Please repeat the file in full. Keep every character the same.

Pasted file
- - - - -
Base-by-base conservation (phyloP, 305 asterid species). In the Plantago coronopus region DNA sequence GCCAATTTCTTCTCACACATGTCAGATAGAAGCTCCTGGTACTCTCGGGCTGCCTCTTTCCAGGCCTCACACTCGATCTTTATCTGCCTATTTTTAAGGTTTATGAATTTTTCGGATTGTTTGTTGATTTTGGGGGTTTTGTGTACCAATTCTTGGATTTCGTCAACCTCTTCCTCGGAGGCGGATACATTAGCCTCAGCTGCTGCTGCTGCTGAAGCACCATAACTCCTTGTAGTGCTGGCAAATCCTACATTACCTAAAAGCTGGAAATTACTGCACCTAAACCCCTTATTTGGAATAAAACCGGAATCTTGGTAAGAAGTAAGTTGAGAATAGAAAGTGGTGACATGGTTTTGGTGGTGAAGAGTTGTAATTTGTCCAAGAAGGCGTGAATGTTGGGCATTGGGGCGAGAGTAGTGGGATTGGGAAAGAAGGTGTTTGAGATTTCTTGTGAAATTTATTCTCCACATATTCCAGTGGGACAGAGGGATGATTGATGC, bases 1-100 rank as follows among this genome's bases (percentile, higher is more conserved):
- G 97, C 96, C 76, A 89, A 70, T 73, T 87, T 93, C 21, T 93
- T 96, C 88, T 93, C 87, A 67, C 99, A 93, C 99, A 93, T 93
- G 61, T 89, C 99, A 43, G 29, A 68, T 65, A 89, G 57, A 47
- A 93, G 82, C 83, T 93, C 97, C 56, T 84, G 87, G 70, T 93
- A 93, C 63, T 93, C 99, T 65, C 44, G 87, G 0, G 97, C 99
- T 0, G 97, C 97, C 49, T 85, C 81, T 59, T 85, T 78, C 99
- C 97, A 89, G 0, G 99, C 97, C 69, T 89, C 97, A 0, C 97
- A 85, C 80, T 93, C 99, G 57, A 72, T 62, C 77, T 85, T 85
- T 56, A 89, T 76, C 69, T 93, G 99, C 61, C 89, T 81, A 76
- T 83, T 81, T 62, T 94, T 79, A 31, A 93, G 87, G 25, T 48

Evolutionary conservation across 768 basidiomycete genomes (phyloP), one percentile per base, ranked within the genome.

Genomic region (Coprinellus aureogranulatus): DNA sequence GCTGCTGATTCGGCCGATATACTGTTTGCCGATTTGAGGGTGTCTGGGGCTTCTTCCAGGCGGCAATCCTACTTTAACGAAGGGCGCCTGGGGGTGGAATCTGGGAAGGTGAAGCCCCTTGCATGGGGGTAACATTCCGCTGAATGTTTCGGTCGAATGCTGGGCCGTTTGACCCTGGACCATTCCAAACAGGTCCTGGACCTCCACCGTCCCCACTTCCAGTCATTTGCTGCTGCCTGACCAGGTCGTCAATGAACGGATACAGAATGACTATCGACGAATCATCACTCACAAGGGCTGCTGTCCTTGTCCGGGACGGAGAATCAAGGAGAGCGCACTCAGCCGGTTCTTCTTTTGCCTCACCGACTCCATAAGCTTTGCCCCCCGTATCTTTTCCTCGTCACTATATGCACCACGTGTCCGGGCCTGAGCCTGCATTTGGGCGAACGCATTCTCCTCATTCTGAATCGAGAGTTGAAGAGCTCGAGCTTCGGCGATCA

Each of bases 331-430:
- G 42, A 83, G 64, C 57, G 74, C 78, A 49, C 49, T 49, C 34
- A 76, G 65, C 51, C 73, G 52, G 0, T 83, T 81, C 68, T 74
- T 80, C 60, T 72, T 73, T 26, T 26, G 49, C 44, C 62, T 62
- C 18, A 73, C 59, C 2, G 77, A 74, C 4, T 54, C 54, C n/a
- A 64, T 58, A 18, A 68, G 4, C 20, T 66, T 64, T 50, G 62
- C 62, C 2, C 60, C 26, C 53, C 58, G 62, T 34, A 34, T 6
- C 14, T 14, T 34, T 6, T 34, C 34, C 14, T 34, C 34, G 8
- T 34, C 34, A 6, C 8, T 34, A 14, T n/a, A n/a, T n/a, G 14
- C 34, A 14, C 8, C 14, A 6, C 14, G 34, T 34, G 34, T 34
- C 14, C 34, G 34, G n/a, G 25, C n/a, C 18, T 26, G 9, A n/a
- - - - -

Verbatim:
Base-by-base conservation (phyloP, 305 asterid species). In the Plantago coronopus region DNA sequence GCCAATTTCTTCTCACACATGTCAGATAGAAGCTCCTGGTACTCTCGGGCTGCCTCTTTCCAGGCCTCACACTCGATCTTTATCTGCCTATTTTTAAGGTTTATGAATTTTTCGGATTGTTTGTTGATTTTGGGGGTTTTGTGTACCAATTCTTGGATTTCGTCAACCTCTTCCTCGGAGGCGGATACATTAGCCTCAGCTGCTGCTGCTGCTGAAGCACCATAACTCCTTGTAGTGCTGGCAAATCCTACATTACCTAAAAGCTGGAAATTACTGCACCTAAACCCCTTATTTGGAATAAAACCGGAATCTTGGTAAGAAGTAAGTTGAGAATAGAAAGTGGTGACATGGTTTTGGTGGTGAAGAGTTGTAATTTGTCCAAGAAGGCGTGAATGTTGGGCATTGGGGCGAGAGTAGTGGGATTGGGAAAGAAGGTGTTTGAGATTTCTTGTGAAATTTATTCTCCACATATTCCAGTGGGACAGAGGGATGATTGATGC, bases 1-100 rank as follows among this genome's bases (percentile, higher is more conserved):
- G 97, C 96, C 76, A 89, A 70, T 73, T 87, T 93, C 21, T 93
- T 96, C 88, T 93, C 87, A 67, C 99, A 93, C 99, A 93, T 93
- G 61, T 89, C 99, A 43, G 29, A 68, T 65, A 89, G 57, A 47
- A 93, G 82, C 83, T 93, C 97, C 56, T 84, G 87, G 70, T 93
- A 93, C 63, T 93, C 99, T 65, C 44, G 87, G 0, G 97, C 99
- T 0, G 97, C 97, C 49, T 85, C 81, T 59, T 85, T 78, C 99
- C 97, A 89, G 0, G 99, C 97, C 69, T 89, C 97, A 0, C 97
- A 85, C 80, T 93, C 99, G 57, A 72, T 62, C 77, T 85, T 85
- T 56, A 89, T 76, C 69, T 93, G 99, C 61, C 89, T 81, A 76
- T 83, T 81, T 62, T 94, T 79, A 31, A 93, G 87, G 25, T 48

Evolutionary conservation across 768 basidiomycete genomes (phyloP), one percentile per base, ranked within the genome.

Genomic region (Coprinellus aureogranulatus): DNA sequence GCTGCTGATTCGGCCGATATACTGTTTGCCGATTTGAGGGTGTCTGGGGCTTCTTCCAGGCGGCAATCCTACTTTAACGAAGGGCGCCTGGGGGTGGAATCTGGGAAGGTGAAGCCCCTTGCATGGGGGTAACATTCCGCTGAATGTTTCGGTCGAATGCTGGGCCGTTTGACCCTGGACCATTCCAAACAGGTCCTGGACCTCCACCGTCCCCACTTCCAGTCATTTGCTGCTGCCTGACCAGGTCGTCAATGAACGGATACAGAATGACTATCGACGAATCATCACTCACAAGGGCTGCTGTCCTTGTCCGGGACGGAGAATCAAGGAGAGCGCACTCAGCCGGTTCTTCTTTTGCCTCACCGACTCCATAAGCTTTGCCCCCCGTATCTTTTCCTCGTCACTATATGCACCACGTGTCCGGGCCTGAGCCTGCATTTGGGCGAACGCATTCTCCTCATTCTGAATCGAGAGTTGAAGAGCTCGAGCTTCGGCGATCA

Each of bases 331-430:
- G 42, A 83, G 64, C 57, G 74, C 78, A 49, C 49, T 49, C 34
- A 76, G 65, C 51, C 73, G 52, G 0, T 83, T 81, C 68, T 74
- T 80, C 60, T 72, T 73, T 26, T 26, G 49, C 44, C 62, T 62
- C 18, A 73, C 59, C 2, G 77, A 74, C 4, T 54, C 54, C n/a
- A 64, T 58, A 18, A 68, G 4, C 20, T 66, T 64, T 50, G 62
- C 62, C 2, C 60, C 26, C 53, C 58, G 62, T 34, A 34, T 6
- C 14, T 14, T 34, T 6, T 34, C 34, C 14, T 34, C 34, G 8
- T 34, C 34, A 6, C 8, T 34, A 14, T n/a, A n/a, T n/a, G 14
- C 34, A 14, C 8, C 14, A 6, C 14, G 34, T 34, G 34, T 34
- C 14, C 34, G 34, G n/a, G 25, C n/a, C 18, T 26, G 9, A n/a